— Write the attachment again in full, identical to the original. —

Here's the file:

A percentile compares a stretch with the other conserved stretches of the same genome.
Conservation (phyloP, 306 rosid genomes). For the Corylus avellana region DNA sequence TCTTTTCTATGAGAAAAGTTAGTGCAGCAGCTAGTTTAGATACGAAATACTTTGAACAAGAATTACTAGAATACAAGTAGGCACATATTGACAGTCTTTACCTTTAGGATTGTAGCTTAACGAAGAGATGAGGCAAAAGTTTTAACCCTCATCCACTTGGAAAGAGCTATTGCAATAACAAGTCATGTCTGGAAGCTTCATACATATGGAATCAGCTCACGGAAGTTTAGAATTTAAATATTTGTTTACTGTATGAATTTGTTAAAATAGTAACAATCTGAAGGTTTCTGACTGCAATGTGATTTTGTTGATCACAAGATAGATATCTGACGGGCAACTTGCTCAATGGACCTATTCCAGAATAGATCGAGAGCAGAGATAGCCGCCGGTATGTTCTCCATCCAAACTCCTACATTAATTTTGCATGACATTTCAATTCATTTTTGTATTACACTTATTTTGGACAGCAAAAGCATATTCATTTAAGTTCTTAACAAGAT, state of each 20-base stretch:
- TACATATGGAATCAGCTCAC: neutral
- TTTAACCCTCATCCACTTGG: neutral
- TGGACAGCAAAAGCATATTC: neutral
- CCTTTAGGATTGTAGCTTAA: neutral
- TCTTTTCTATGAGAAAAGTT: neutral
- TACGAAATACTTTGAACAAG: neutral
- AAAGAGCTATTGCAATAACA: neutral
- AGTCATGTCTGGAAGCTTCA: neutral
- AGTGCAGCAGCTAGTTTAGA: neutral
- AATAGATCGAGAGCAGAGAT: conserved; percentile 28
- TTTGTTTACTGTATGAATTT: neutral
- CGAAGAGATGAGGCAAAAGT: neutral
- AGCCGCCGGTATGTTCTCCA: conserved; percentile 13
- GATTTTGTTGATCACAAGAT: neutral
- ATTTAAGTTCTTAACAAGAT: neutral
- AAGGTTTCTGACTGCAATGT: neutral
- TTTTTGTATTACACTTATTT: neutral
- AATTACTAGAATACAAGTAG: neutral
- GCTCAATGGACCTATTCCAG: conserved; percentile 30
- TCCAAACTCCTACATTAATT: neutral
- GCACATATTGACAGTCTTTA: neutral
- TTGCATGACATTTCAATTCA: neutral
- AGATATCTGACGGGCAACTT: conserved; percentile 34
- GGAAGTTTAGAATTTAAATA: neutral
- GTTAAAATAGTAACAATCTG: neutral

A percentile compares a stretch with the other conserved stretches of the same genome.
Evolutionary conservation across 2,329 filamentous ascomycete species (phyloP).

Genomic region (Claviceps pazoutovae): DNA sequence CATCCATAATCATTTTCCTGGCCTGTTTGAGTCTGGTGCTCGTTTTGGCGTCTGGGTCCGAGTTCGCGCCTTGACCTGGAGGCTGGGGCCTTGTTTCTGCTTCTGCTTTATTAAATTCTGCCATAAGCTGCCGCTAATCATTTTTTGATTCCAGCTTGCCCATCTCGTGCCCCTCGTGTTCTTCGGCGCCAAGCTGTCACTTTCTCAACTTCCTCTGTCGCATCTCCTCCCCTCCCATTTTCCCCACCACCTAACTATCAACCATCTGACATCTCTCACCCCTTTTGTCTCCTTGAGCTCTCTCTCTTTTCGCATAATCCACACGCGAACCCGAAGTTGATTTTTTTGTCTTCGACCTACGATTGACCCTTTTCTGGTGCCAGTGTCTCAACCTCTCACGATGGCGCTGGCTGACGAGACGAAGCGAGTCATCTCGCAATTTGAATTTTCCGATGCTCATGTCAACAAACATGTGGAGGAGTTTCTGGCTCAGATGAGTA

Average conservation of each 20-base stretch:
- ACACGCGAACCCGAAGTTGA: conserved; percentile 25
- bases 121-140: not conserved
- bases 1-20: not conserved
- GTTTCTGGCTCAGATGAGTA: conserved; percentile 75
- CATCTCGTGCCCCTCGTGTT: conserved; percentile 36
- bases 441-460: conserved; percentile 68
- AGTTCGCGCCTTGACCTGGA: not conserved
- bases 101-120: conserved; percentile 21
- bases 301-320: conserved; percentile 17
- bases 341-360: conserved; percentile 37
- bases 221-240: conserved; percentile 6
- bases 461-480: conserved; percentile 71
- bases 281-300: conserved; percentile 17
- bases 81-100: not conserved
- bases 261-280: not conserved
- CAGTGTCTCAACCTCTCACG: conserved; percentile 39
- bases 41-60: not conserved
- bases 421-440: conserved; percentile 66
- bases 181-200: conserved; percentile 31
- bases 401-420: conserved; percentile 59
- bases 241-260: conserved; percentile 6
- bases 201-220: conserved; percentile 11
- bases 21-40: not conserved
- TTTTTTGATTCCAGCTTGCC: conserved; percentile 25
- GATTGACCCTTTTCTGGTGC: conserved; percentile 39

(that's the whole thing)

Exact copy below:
A percentile compares a stretch with the other conserved stretches of the same genome.
Conservation (phyloP, 306 rosid genomes). For the Corylus avellana region DNA sequence TCTTTTCTATGAGAAAAGTTAGTGCAGCAGCTAGTTTAGATACGAAATACTTTGAACAAGAATTACTAGAATACAAGTAGGCACATATTGACAGTCTTTACCTTTAGGATTGTAGCTTAACGAAGAGATGAGGCAAAAGTTTTAACCCTCATCCACTTGGAAAGAGCTATTGCAATAACAAGTCATGTCTGGAAGCTTCATACATATGGAATCAGCTCACGGAAGTTTAGAATTTAAATATTTGTTTACTGTATGAATTTGTTAAAATAGTAACAATCTGAAGGTTTCTGACTGCAATGTGATTTTGTTGATCACAAGATAGATATCTGACGGGCAACTTGCTCAATGGACCTATTCCAGAATAGATCGAGAGCAGAGATAGCCGCCGGTATGTTCTCCATCCAAACTCCTACATTAATTTTGCATGACATTTCAATTCATTTTTGTATTACACTTATTTTGGACAGCAAAAGCATATTCATTTAAGTTCTTAACAAGAT, state of each 20-base stretch:
- TACATATGGAATCAGCTCAC: neutral
- TTTAACCCTCATCCACTTGG: neutral
- TGGACAGCAAAAGCATATTC: neutral
- CCTTTAGGATTGTAGCTTAA: neutral
- TCTTTTCTATGAGAAAAGTT: neutral
- TACGAAATACTTTGAACAAG: neutral
- AAAGAGCTATTGCAATAACA: neutral
- AGTCATGTCTGGAAGCTTCA: neutral
- AGTGCAGCAGCTAGTTTAGA: neutral
- AATAGATCGAGAGCAGAGAT: conserved; percentile 28
- TTTGTTTACTGTATGAATTT: neutral
- CGAAGAGATGAGGCAAAAGT: neutral
- AGCCGCCGGTATGTTCTCCA: conserved; percentile 13
- GATTTTGTTGATCACAAGAT: neutral
- ATTTAAGTTCTTAACAAGAT: neutral
- AAGGTTTCTGACTGCAATGT: neutral
- TTTTTGTATTACACTTATTT: neutral
- AATTACTAGAATACAAGTAG: neutral
- GCTCAATGGACCTATTCCAG: conserved; percentile 30
- TCCAAACTCCTACATTAATT: neutral
- GCACATATTGACAGTCTTTA: neutral
- TTGCATGACATTTCAATTCA: neutral
- AGATATCTGACGGGCAACTT: conserved; percentile 34
- GGAAGTTTAGAATTTAAATA: neutral
- GTTAAAATAGTAACAATCTG: neutral

A percentile compares a stretch with the other conserved stretches of the same genome.
Evolutionary conservation across 2,329 filamentous ascomycete species (phyloP).

Genomic region (Claviceps pazoutovae): DNA sequence CATCCATAATCATTTTCCTGGCCTGTTTGAGTCTGGTGCTCGTTTTGGCGTCTGGGTCCGAGTTCGCGCCTTGACCTGGAGGCTGGGGCCTTGTTTCTGCTTCTGCTTTATTAAATTCTGCCATAAGCTGCCGCTAATCATTTTTTGATTCCAGCTTGCCCATCTCGTGCCCCTCGTGTTCTTCGGCGCCAAGCTGTCACTTTCTCAACTTCCTCTGTCGCATCTCCTCCCCTCCCATTTTCCCCACCACCTAACTATCAACCATCTGACATCTCTCACCCCTTTTGTCTCCTTGAGCTCTCTCTCTTTTCGCATAATCCACACGCGAACCCGAAGTTGATTTTTTTGTCTTCGACCTACGATTGACCCTTTTCTGGTGCCAGTGTCTCAACCTCTCACGATGGCGCTGGCTGACGAGACGAAGCGAGTCATCTCGCAATTTGAATTTTCCGATGCTCATGTCAACAAACATGTGGAGGAGTTTCTGGCTCAGATGAGTA

Average conservation of each 20-base stretch:
- ACACGCGAACCCGAAGTTGA: conserved; percentile 25
- bases 121-140: not conserved
- bases 1-20: not conserved
- GTTTCTGGCTCAGATGAGTA: conserved; percentile 75
- CATCTCGTGCCCCTCGTGTT: conserved; percentile 36
- bases 441-460: conserved; percentile 68
- AGTTCGCGCCTTGACCTGGA: not conserved
- bases 101-120: conserved; percentile 21
- bases 301-320: conserved; percentile 17
- bases 341-360: conserved; percentile 37
- bases 221-240: conserved; percentile 6
- bases 461-480: conserved; percentile 71
- bases 281-300: conserved; percentile 17
- bases 81-100: not conserved
- bases 261-280: not conserved
- CAGTGTCTCAACCTCTCACG: conserved; percentile 39
- bases 41-60: not conserved
- bases 421-440: conserved; percentile 66
- bases 181-200: conserved; percentile 31
- bases 401-420: conserved; percentile 59
- bases 241-260: conserved; percentile 6
- bases 201-220: conserved; percentile 11
- bases 21-40: not conserved
- TTTTTTGATTCCAGCTTGCC: conserved; percentile 25
- GATTGACCCTTTTCTGGTGC: conserved; percentile 39